Beck’s Hybrids, Indiana State University partner to train drone pilots


Jim Love of Beck’s gives a presentation about the capabilities of unmanned aerial vehicles. (Submitted photo)

By Chris Bavender

A unique partnership between an Indiana university and a seed company will help Hoosier farmers grow better crops. Beck’s Hybrids and Indiana State University are working to train drone pilots to get an eye in the sky on crops.

“Historically, the problem farmers run into is that patterns within their fields get larger than they can see standing on the ground, but once they get some elevation they can see those patterns easier,” said Jim Love, UAV and light robotics manager for Beck’s, which recently opened a new corporate hangar at Indianapolis Executive Airport in Zionsville.

“They can establish what caused the problem or, in some cases, why some areas are better than others, so this is a tool for better scouting to get uniformity in fields,” Love said.

ISU condensed what had been an eight-week course  into a two-day seminar for Beck’s. Training started in Nov. 2016, with three sessions already completed.

“We took some of our smartest and best agronomists and taught them to be drone pilots and trained some of our dealers, such as independent contractors who work for us, and even let a few of our competitors attend,” Love said. “Part of the reason we cast a wide net was we felt if our competitors are better trained it would be better for everyone who wants to use this technology, because there would be less problems.”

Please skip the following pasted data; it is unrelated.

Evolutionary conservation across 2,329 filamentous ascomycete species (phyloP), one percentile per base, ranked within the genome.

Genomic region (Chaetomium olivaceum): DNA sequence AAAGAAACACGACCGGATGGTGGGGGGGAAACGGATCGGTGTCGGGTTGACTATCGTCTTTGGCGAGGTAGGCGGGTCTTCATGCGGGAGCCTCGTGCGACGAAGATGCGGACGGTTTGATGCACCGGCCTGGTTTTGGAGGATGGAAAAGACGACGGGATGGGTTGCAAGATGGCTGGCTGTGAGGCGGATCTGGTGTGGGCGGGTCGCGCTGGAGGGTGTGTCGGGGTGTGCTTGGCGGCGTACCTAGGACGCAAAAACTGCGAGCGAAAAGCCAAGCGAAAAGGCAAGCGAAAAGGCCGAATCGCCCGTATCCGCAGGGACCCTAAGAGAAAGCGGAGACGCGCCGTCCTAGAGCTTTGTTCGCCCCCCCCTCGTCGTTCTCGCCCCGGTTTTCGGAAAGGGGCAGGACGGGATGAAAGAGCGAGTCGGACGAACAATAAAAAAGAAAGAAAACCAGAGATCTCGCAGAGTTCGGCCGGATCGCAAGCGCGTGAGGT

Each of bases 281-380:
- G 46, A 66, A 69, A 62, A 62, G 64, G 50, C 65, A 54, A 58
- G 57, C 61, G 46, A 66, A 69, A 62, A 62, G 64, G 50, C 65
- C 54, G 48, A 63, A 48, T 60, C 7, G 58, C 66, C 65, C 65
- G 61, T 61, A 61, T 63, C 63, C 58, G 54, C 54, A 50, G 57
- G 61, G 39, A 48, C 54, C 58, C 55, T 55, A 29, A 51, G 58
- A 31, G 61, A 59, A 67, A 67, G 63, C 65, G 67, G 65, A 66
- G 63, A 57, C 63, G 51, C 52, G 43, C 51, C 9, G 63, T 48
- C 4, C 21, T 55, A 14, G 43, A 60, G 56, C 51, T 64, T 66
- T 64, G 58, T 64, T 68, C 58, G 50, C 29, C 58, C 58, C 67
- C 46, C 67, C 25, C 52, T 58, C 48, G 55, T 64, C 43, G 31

Close to 60 people have been trained to date, with another session tentatively scheduled for fall. The new drone pilots received roughly 16 hours of training. Love said the ultimate goal of the program is to help customers be successful.

“We are constantly looking at new products and innovation, and this is just another advancement in technology to help farmers make more timely assessments,” he said. “In the old days you might have a 10-day waiting period to get an aerial photo, and now you have it right away. So, because these are timely and give more actionable data, (farmers) have a better chance of making corrections midseason whereas the crop may have been too far along by the time they got the data back before.”


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